New measures to protect consumers must not work to their detriment, warns Charter UK.
On 1st April, the Financial Conduct Authority (FCA) took over regulation of the consumer credit industry from the Office of Fair Trading (OFT), presenting around 50,000 firms with a tough new compliance burden.
Whilst the FCA believes that around 25 per cent of firms will exit the industry as a result of the toughened scrutiny and strict rules, Paul Clark, CEO of Charter UK, says that it is important not to throw the baby out with the bathwater.
"The FCA's regulation of the consumer credit industry has consumer protection at its core and any efforts to weed out the rogue firms must be applauded. However, we cannot ignore the fact that a need for short-term credit exists amongst consumers," he says. "We need to ensure that these firms understand that whilst the demands that the FCA will place upon them will be stringent and unfamiliar, they are not insurmountable."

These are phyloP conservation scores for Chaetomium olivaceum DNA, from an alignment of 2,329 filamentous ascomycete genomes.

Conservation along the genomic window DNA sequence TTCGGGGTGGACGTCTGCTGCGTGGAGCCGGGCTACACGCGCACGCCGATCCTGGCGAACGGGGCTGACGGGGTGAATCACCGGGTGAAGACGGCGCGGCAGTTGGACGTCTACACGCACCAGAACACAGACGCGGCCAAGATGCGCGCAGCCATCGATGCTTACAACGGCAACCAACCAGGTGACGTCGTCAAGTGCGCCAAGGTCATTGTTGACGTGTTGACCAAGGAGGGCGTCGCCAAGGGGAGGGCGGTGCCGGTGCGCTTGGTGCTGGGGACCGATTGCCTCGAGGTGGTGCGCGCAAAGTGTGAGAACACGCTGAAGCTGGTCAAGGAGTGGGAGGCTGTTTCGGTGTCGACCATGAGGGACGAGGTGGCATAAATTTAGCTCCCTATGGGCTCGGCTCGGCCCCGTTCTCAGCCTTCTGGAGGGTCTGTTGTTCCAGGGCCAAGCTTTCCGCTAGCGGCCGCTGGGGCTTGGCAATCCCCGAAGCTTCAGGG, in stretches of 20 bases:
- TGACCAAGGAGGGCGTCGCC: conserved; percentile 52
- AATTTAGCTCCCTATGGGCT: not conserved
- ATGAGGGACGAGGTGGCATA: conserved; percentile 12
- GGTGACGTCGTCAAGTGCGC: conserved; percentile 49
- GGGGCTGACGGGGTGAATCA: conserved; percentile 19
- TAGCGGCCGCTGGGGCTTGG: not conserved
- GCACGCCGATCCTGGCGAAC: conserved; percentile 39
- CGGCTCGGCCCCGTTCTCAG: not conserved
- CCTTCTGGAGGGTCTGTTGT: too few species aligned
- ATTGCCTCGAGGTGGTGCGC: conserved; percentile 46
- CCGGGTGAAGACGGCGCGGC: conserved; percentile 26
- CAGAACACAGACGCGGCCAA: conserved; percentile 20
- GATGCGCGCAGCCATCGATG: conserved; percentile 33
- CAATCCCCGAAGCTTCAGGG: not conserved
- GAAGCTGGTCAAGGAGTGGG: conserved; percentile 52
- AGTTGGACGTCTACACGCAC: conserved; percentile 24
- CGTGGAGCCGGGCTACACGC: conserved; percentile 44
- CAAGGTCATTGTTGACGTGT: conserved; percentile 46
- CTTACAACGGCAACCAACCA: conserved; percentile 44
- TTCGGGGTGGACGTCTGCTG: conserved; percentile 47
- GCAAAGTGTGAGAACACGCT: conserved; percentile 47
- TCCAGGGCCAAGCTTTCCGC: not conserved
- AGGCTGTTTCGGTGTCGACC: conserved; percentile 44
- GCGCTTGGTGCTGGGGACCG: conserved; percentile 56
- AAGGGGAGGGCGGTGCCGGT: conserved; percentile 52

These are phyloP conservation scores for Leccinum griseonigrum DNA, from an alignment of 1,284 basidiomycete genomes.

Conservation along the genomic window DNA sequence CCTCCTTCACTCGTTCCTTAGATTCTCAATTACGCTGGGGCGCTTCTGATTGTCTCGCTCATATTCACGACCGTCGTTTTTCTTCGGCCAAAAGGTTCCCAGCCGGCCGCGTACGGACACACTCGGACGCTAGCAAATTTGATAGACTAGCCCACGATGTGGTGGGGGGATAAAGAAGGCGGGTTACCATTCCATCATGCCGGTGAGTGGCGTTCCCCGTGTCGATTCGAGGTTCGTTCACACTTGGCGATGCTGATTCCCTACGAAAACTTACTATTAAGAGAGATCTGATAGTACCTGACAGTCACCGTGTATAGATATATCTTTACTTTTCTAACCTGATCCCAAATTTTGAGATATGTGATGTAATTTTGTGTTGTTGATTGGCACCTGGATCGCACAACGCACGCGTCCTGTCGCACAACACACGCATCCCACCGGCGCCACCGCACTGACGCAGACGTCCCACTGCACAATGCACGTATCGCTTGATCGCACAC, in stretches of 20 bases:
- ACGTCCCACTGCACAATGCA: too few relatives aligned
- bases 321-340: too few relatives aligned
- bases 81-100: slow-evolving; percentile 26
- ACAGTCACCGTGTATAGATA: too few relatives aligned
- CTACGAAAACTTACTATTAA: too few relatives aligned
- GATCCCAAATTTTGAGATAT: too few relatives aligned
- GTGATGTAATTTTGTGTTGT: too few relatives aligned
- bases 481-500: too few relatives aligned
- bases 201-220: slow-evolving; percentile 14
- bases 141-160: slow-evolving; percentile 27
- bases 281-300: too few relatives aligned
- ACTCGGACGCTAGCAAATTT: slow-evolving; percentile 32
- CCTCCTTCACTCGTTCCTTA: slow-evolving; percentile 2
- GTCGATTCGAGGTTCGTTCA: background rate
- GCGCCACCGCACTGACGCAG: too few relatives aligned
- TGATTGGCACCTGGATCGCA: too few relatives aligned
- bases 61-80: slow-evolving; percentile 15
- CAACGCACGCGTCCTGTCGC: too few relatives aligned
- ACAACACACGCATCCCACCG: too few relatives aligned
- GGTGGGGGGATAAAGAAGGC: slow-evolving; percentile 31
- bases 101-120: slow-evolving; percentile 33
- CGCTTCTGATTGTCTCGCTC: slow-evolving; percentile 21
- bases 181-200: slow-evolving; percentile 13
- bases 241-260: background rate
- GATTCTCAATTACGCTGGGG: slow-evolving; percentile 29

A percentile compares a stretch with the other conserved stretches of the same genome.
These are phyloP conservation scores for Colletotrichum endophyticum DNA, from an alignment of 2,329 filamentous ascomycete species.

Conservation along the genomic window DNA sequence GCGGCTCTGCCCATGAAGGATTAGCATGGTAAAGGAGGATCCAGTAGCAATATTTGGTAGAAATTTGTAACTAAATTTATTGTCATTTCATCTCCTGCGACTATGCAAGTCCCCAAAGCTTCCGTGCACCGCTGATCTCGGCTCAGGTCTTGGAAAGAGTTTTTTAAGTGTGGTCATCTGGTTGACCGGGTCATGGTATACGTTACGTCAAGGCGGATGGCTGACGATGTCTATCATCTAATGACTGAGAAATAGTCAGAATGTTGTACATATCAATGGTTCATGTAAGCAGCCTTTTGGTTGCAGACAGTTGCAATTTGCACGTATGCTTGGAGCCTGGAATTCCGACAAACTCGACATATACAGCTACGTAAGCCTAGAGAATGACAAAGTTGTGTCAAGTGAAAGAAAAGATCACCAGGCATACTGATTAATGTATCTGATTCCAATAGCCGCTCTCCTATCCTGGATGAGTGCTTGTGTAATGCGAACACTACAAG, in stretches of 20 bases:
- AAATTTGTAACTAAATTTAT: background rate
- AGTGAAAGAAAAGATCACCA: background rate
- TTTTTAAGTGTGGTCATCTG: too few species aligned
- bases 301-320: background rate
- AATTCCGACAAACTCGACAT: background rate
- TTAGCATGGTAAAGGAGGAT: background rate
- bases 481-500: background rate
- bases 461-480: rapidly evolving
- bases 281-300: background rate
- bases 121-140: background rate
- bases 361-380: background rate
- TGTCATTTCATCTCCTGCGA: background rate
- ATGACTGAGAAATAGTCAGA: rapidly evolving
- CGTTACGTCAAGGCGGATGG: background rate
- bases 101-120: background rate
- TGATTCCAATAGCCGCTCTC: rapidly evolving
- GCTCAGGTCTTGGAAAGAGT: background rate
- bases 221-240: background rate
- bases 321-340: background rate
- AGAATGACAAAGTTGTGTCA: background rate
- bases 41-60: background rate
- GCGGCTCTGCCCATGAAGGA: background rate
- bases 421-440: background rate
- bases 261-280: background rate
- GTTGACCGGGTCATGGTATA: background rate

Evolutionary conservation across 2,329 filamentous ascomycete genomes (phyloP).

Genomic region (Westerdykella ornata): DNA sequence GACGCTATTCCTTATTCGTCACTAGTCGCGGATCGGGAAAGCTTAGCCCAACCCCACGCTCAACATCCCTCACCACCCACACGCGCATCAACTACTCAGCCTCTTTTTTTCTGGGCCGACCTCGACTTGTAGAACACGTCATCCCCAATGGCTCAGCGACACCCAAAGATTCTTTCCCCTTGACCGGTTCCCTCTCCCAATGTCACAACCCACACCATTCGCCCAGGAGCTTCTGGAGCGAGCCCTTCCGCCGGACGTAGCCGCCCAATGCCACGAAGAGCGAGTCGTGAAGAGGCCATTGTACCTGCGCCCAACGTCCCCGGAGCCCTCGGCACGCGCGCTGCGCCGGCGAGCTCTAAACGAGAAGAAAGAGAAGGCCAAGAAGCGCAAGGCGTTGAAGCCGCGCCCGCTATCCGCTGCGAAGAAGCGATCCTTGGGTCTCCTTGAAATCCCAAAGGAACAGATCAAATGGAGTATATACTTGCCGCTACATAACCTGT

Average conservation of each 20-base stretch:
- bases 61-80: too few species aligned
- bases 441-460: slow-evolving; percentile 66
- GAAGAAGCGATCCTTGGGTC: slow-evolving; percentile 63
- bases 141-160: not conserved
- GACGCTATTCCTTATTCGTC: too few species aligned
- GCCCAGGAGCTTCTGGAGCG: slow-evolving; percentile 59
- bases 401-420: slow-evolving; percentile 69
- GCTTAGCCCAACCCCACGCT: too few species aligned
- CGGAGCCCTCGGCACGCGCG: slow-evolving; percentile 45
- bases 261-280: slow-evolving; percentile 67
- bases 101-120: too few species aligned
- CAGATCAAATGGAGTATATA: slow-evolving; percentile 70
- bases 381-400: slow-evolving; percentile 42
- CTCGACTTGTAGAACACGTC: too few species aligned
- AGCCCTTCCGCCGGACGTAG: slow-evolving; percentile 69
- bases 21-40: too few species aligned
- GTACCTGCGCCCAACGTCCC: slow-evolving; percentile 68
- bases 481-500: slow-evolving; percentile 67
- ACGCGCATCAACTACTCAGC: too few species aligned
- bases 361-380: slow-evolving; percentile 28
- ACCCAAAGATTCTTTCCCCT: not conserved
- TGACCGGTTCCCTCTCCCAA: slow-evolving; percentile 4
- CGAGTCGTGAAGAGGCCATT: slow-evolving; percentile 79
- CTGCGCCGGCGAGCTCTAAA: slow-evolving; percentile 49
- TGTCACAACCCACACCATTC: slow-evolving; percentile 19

Mr Clark says that this will only happen if consumer credit firms are educated to understand the considerable benefits that can be yielded from treating customers fairly and leveraging the insight from complaints. "The truth is that these new regulations don't have to conflict with business operations at all," he points out.
"From a customer service perspective, the FCA will want to see evidence that firms have a clear overview of all interactions with customers and can prove that they were treated fairly.
"If carried out effectively, this change actually has great potential for driving business improvement, as this information will enable firms to identify which factors drive customer dissatisfaction, whilst also highlighting any processing errors or other operational bottlenecks.
"With such important benefits on offer for firms as well as consumers, we should concern ourselves with ensuring that the nation's consumer credit firms are able to meet the burden of the FCA's regulation as efficiently and effectively as possible.
"This way, we can help firms to embrace the burden of compliance and actually improve their offering, rather than simply quitting the market altogether, as the FCA has predicted."